Throughout his youth, James was praised for his chastity, since he showed little interest in women. After the loss of Lennox, he continued to prefer male company.[38]

A suitable marriage, however, was necessary to reinforce his monarchy, and the choice fell on the fourteen-year-old Anne of Denmark, younger daughter of the Protestant Frederick II. Shortly after a proxy marriage in Copenhagen in August 1589, Anne sailed for Scotland but was forced by storms to the coast of Norway.

On hearing the crossing had been abandoned, James, in what Willson calls "the one romantic episode of his life",[39] sailed from Leith with a three-hundred-strong retinue to fetch Anne personally.[40] The couple were married formally at the Bishop's Palace in Oslo on 23 November and, after stays at Elsinore and Copenhagen and a meeting with Tycho Brahe, returned to Scotland on 1 May 1590.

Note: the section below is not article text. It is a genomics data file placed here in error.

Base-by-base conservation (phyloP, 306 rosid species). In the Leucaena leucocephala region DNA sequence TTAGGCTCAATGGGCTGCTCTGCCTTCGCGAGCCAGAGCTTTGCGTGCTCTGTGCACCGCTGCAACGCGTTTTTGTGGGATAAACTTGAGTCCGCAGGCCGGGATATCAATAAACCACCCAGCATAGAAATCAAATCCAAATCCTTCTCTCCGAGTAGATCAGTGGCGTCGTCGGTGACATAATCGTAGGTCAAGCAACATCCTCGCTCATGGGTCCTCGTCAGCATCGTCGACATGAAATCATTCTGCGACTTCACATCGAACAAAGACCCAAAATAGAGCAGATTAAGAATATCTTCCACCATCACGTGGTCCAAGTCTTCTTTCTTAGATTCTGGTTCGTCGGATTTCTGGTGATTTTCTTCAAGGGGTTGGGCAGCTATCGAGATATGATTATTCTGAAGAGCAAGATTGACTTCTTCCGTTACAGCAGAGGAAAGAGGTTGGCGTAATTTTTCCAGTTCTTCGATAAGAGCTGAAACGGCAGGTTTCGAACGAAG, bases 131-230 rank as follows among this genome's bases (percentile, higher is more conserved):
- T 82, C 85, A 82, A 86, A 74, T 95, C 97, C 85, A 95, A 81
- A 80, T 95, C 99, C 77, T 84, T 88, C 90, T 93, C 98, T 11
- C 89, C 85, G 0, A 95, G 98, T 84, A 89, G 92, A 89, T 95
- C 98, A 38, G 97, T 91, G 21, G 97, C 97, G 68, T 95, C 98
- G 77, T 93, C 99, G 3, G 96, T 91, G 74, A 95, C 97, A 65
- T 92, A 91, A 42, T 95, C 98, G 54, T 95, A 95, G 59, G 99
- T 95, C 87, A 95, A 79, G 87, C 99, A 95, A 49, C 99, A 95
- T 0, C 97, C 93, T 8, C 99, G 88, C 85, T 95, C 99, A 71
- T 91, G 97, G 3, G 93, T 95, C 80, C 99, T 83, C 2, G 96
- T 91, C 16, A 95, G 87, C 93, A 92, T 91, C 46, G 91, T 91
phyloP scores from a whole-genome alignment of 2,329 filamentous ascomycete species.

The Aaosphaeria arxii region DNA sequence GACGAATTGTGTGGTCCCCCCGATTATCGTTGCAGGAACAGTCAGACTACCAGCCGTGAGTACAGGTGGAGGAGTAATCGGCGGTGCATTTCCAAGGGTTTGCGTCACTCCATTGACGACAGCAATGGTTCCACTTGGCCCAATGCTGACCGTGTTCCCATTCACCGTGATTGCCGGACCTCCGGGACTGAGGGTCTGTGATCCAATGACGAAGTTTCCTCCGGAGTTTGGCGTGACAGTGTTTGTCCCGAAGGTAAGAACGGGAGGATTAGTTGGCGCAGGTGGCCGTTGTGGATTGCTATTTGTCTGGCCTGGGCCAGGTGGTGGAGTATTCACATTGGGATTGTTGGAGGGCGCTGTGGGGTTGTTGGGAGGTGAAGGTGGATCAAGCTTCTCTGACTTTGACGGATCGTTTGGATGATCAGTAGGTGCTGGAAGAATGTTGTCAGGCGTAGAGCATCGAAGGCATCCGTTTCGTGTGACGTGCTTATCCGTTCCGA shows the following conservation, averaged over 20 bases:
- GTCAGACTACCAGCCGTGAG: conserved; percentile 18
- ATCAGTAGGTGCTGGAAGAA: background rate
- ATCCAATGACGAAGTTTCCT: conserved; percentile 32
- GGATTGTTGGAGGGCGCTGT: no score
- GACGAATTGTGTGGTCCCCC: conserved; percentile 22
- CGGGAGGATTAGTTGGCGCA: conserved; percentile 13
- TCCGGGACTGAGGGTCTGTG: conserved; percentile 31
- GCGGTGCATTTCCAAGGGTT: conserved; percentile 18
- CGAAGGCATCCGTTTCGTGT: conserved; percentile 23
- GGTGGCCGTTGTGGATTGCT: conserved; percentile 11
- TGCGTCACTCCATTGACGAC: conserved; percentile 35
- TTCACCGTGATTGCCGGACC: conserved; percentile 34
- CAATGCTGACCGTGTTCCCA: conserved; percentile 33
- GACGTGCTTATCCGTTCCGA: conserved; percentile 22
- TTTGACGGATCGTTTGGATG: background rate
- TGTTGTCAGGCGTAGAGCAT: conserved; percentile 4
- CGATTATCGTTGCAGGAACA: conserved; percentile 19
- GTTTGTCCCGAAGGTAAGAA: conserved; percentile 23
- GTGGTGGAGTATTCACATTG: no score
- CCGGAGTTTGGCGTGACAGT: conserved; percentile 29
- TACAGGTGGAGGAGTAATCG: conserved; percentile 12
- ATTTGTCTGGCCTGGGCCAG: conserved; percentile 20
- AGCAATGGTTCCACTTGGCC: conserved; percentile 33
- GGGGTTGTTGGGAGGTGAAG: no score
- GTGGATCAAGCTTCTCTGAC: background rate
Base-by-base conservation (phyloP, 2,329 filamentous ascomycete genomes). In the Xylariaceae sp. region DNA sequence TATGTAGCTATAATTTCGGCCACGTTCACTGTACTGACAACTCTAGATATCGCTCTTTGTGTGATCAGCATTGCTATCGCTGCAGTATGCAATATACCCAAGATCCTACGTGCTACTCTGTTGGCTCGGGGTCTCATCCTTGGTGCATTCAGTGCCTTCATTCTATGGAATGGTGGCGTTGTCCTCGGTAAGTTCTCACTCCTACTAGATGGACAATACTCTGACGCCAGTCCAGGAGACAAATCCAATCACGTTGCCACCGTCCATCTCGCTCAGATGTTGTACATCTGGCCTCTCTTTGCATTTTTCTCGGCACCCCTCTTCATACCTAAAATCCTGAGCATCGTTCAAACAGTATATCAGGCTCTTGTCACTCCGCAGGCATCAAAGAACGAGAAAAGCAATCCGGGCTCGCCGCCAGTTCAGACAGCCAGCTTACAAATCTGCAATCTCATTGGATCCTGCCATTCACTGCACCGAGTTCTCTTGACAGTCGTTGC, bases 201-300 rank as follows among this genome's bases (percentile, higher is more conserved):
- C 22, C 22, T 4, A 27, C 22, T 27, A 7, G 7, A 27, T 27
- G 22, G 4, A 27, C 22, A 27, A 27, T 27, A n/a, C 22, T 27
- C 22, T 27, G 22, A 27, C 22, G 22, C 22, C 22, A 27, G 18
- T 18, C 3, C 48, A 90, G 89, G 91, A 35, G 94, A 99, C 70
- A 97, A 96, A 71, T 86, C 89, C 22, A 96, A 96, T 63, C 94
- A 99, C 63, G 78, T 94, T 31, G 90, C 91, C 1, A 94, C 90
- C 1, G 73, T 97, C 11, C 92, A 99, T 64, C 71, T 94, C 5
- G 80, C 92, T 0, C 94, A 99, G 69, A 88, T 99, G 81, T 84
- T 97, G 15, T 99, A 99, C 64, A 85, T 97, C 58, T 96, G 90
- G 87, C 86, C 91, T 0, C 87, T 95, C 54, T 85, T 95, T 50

By all accounts, James was at first infatuated with Anne, and in the early years of their marriage seems always to have showed her patience and affection.[41]

The royal couple produced three children who survived to adulthood: Henry Frederick, Prince of Wales, who died of typhoid fever in 1612, aged 18; Elizabeth, later queen of Bohemia; and Charles, his successor. Anne died before her husband in March 1619.